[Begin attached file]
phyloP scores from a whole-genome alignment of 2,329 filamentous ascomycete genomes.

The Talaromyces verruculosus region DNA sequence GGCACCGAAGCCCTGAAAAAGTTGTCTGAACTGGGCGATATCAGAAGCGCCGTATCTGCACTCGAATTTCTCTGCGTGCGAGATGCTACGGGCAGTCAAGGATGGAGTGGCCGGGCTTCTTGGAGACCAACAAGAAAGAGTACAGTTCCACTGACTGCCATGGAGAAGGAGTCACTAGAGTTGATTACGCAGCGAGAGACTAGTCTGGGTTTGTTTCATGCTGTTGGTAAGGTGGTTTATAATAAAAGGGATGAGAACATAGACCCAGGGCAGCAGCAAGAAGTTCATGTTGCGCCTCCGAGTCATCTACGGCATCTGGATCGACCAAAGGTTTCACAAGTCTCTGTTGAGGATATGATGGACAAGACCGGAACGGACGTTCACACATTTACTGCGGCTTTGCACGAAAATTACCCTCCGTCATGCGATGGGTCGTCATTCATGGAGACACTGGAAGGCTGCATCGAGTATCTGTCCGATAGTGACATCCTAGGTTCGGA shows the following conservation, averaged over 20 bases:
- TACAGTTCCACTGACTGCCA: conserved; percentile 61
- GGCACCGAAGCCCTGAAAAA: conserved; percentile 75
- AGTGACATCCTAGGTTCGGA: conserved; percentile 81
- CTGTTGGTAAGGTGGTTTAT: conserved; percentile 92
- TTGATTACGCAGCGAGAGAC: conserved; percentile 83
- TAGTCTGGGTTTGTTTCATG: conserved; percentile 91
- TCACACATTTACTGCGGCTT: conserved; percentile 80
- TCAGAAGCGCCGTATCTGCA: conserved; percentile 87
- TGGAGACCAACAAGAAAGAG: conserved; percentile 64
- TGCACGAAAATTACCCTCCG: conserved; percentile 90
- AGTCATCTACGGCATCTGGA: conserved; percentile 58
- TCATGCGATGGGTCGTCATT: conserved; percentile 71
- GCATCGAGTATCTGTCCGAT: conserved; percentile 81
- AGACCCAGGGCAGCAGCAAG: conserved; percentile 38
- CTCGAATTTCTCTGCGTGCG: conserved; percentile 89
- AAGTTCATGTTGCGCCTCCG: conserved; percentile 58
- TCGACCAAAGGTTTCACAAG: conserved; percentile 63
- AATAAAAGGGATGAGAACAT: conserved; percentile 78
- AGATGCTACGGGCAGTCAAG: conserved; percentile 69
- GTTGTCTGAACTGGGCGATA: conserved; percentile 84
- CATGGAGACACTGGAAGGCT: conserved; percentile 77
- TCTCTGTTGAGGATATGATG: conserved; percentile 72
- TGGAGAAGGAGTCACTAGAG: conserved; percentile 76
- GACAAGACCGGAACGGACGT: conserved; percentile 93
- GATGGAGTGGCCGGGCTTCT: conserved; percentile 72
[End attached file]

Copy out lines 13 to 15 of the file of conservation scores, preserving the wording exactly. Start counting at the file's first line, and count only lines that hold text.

- AGTCATCTACGGCATCTGGA: conserved; percentile 58
- TCATGCGATGGGTCGTCATT: conserved; percentile 71
- GCATCGAGTATCTGTCCGAT: conserved; percentile 81